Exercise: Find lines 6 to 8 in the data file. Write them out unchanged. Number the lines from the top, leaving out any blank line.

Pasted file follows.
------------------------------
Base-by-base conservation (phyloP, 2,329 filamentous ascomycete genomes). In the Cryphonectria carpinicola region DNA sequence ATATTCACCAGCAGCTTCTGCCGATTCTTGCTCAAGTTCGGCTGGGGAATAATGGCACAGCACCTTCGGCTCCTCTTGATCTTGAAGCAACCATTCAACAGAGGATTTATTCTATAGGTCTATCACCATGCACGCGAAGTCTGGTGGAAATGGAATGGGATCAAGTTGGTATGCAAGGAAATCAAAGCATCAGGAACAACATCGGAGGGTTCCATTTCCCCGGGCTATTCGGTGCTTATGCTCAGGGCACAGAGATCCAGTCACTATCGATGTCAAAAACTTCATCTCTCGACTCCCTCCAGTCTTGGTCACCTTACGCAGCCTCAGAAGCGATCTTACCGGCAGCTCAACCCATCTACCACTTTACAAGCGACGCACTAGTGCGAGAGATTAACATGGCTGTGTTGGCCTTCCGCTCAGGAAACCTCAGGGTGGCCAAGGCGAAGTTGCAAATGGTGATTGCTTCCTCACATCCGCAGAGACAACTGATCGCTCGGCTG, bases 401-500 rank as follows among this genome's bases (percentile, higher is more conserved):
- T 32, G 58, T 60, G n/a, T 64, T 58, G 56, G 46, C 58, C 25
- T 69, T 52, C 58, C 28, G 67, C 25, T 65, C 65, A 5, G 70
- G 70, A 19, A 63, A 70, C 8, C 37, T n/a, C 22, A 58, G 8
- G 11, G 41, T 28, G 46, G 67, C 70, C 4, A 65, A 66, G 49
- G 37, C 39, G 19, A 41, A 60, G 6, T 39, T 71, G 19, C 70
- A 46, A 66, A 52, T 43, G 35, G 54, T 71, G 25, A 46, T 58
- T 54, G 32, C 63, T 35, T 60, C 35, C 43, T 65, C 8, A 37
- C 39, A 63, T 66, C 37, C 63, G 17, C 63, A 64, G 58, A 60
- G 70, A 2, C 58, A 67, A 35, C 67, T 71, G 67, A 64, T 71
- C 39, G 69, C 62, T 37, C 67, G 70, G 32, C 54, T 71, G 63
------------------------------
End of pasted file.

- G 37, C 39, G 19, A 41, A 60, G 6, T 39, T 71, G 19, C 70
- A 46, A 66, A 52, T 43, G 35, G 54, T 71, G 25, A 46, T 58
- T 54, G 32, C 63, T 35, T 60, C 35, C 43, T 65, C 8, A 37